THE Senna Files

 


1997 Oct 4 - Oct 29 : NewSfile #8


Senna trial: Head and Newey silent

1997 October 29

At today's hearing of the Senna death trial both Patrick Head and Adrian Newey exercised their rights not to answer questions, but opted to submit written statements to the court at a later date. The proceedings were then adjourned awaiting the arrival of Frank Williams.

Williams: Doubts about steering

Arriving late for this morning's session Frank Williams was asked by the state prosecutor, Maurizio Passarini, about the Williams teams own internal investigations.

Williams said: "We were looking for as much fact as possible and were anxious to see as much television footage as we could."

"We as a company formed the opinion that the steering column did not break. This was decided after examining the telemetry readings and also a lot of simulations."

Williams went on to say that the team had considered various explanations but he did not offer a theory for the cause of Ayrton Senna's crash. He did remember that alterations were made to the steering column after May 1.

"I remember that all the remaining cars were checked and were OK. Even so we decided to change the columns and manufacture different versions to remove any doubt about integrity."

Asked whether he had any doubts about Senna's steering column Williams replied: "Absolutely. We had doubts, that's why we're here today, trying to find out what happened."

Modifications made

Maurizio Passarini then questioned Williams about why the modifications were made to Senna's steering column.

"Ayrton wanted more room in the cockpit and it was decided to change this. When it was decided, I don't remember. There would have been communication with all the relevant people.

"I can't be accurate or specific because I do not follow, and never have done, every operation on a daily basis."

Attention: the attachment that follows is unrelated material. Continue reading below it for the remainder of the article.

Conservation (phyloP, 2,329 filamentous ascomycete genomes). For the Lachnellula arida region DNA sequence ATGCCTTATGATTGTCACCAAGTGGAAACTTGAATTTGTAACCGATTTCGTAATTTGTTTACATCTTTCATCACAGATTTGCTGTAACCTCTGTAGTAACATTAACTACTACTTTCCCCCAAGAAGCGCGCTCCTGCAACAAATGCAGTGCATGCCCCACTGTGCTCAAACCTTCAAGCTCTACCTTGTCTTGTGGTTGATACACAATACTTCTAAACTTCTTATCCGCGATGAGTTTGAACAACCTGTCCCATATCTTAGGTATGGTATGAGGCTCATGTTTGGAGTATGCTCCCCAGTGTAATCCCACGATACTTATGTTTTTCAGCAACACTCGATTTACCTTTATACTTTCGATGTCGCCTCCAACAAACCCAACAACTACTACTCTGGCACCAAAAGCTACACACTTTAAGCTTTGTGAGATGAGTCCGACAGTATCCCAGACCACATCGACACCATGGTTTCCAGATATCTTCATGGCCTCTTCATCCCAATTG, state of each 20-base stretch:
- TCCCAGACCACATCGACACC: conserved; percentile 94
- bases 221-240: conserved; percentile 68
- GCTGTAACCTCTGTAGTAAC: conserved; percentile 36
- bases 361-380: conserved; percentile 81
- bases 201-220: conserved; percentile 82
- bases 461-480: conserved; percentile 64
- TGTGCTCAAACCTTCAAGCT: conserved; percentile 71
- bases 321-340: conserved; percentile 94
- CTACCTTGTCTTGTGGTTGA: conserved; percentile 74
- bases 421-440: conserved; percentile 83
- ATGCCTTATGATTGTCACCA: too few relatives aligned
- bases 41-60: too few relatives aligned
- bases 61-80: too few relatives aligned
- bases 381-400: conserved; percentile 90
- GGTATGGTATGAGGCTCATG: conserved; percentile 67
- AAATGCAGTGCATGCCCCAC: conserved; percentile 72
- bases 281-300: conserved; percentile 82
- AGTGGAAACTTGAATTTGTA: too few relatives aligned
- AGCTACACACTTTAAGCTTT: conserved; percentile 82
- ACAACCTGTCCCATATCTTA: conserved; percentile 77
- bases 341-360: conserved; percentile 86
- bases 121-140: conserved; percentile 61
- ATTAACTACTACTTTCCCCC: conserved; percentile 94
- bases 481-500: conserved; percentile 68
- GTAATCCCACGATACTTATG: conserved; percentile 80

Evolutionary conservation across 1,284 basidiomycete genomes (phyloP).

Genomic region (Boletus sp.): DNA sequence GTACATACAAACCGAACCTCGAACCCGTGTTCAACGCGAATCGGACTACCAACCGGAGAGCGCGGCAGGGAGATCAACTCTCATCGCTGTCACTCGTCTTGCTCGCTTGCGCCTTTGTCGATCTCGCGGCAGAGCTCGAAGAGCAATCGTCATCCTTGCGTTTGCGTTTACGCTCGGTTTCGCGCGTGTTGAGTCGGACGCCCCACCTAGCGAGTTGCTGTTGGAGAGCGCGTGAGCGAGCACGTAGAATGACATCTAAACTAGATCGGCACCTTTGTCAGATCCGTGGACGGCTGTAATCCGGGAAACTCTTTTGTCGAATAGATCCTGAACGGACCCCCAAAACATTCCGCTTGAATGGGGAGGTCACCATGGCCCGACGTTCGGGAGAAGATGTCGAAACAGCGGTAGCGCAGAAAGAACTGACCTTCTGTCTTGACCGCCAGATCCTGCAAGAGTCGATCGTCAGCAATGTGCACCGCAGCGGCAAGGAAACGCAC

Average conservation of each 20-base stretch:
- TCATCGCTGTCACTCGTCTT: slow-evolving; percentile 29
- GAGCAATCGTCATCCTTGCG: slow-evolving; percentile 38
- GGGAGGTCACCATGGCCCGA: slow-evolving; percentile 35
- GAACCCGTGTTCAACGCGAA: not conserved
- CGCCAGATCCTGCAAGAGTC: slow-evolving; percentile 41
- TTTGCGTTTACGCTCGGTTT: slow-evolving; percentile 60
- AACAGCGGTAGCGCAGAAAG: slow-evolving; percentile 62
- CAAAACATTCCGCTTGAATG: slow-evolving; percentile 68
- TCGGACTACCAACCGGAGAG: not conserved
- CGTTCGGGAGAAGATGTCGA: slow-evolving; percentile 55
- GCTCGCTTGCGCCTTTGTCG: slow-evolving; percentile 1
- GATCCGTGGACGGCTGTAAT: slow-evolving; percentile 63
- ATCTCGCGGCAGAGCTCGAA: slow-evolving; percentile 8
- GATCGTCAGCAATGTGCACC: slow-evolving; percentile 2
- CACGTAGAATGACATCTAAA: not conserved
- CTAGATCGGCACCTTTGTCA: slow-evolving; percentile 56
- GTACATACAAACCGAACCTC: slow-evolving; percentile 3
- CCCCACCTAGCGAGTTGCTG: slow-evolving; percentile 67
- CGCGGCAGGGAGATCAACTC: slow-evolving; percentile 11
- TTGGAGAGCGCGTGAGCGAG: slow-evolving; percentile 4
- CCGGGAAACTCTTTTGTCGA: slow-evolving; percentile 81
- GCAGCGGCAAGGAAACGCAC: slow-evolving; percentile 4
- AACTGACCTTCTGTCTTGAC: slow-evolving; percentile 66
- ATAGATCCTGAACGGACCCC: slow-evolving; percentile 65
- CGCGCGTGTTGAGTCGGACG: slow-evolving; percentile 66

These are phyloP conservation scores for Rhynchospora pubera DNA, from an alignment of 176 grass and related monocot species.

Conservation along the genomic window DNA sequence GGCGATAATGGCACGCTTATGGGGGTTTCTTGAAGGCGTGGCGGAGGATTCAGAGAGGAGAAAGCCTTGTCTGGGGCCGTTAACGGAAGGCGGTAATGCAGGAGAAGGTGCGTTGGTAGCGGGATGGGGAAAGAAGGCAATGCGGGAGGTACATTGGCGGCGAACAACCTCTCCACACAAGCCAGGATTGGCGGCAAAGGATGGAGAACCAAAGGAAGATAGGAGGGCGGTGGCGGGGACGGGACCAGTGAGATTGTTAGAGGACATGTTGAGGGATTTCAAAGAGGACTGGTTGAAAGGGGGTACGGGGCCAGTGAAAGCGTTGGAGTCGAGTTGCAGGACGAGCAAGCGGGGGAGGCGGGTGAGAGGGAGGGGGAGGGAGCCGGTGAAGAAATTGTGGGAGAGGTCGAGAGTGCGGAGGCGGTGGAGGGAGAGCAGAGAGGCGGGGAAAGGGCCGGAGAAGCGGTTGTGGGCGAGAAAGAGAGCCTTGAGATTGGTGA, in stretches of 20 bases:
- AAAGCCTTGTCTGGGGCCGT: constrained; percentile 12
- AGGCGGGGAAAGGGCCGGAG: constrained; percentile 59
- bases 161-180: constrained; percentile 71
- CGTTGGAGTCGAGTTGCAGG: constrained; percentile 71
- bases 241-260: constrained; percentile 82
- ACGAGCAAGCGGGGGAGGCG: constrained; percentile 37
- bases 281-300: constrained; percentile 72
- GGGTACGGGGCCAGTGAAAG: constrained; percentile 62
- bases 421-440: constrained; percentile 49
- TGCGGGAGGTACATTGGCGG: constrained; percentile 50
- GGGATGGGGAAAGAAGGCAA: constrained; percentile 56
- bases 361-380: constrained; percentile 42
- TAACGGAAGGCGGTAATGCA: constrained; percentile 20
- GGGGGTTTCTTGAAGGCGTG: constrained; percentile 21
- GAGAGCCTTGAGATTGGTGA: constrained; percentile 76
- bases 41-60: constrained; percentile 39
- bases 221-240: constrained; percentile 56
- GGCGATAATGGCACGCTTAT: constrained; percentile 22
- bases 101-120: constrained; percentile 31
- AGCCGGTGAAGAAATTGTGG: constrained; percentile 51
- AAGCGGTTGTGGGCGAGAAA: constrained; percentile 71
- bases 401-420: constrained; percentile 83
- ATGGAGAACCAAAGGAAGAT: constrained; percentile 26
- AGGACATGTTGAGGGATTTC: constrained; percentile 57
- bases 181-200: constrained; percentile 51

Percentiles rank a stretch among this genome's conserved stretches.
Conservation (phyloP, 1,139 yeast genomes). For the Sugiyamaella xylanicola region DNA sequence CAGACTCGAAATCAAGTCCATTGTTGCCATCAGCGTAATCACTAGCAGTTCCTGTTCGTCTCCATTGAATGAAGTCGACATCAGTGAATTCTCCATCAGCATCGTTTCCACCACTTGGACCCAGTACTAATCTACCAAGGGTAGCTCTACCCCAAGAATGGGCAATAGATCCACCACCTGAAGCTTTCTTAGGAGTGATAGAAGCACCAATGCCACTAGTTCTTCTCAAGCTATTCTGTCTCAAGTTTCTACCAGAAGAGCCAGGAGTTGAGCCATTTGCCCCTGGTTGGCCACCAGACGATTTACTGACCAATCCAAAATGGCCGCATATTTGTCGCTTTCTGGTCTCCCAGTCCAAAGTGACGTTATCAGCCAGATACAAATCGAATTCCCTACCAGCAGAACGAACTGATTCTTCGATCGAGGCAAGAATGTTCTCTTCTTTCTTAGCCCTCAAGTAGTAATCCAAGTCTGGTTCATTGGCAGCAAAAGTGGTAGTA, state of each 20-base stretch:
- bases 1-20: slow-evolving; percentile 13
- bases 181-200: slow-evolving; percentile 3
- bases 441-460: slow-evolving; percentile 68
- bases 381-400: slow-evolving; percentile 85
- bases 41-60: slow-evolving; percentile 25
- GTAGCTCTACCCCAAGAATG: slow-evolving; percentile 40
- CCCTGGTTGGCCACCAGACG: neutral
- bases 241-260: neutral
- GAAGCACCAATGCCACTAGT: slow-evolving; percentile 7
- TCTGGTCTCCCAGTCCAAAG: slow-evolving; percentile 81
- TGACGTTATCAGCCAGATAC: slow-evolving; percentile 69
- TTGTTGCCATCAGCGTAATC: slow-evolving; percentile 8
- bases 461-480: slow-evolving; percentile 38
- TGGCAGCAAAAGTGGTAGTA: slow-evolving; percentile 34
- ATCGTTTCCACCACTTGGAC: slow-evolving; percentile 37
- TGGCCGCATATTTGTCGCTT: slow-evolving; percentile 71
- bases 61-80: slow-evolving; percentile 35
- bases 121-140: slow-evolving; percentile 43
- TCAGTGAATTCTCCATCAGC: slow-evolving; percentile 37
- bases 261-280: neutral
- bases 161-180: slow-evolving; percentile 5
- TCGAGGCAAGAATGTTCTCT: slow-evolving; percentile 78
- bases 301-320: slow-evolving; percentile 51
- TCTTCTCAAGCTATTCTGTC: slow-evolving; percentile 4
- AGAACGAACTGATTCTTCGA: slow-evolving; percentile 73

Williams said he didn't know who was responsible for making the changes only that many people would have been involved.

"Senna made three or four pages of recommendations to make the car go faster after every practice session. I remember that he was not happy about the amount of space, and there were also many other things he wanted to change.

"He also wanted a very large steering wheel, it was one of his trademarks," he said.

Williams said that he was not personally aware that changes had been made until after the race.

Passarini offered a judgment on Senna's opinion of the car which Williams rejected saying: "The driver did not say he could not drive the car, rather that he would like more space so he would be less tired in the latter half of the race."

Metal fatigue

Attempting to press Williams further Passarini brought up the fact that his (Williams) teams own experts had discovered over 40 percent metal fatigue in Senna's steering column.

Williams added: "But I'm certain that the plane I arrived in yesterday had cracks in it."

Pushed further with regard to any action he would have taken had he known about the extent of the metal fatigue in Senna's column, Frank Williams restated that he was not responsible for technical issues.

At the start of the Senna trial on February 20 1997 Adrian Newey's lawyers had argued that, as their client had been interviewed previously as a witness not as an accused, much of the case against him should be dismissed. This plea was reiterated again today.

Speaking to reporters later, Williams said: "We'll probably never know what happened. But I made it clear in court today that we think that the car probably left the road rather than suffered a steering column failure."

Coulthard: Steering oscillations normal

Yesterday, October 28, David Coulthard, ex-test driver for the Williams team in 1994, gave evidence. Coulthard testified that the movement shown by Senna's steering column/wheel was perfectly acceptable.

He stated that in 1994: It was normal for the Williams' steering column to move both up and down and left and right by several centimetres, and for the driver's hands to rub against the cockpit. As the steering wheel was constructed of carbon fibre this would also flex. Changes have been made to the regulations and this year the collapsible steering wheels are much stiffer.

Passarini asked Coulthard if he knew how much play there was in the steering column, independently of the steering wheel.

Coulthard retorted: No, I have never done this test, because I have never driven a car without a steering wheel."

A video shown in the courtroom featured Coulthard sitting in a stationary Williams F1 car showing the movement in the steering wheel. Michele Alboreto who previously testified said that the amount of play shown in Senna's car was abnormal.

Today Alboreto again stated that he had never before experienced that behaviour in a steering wheel.

The next court session is presently scheduled for November 7.

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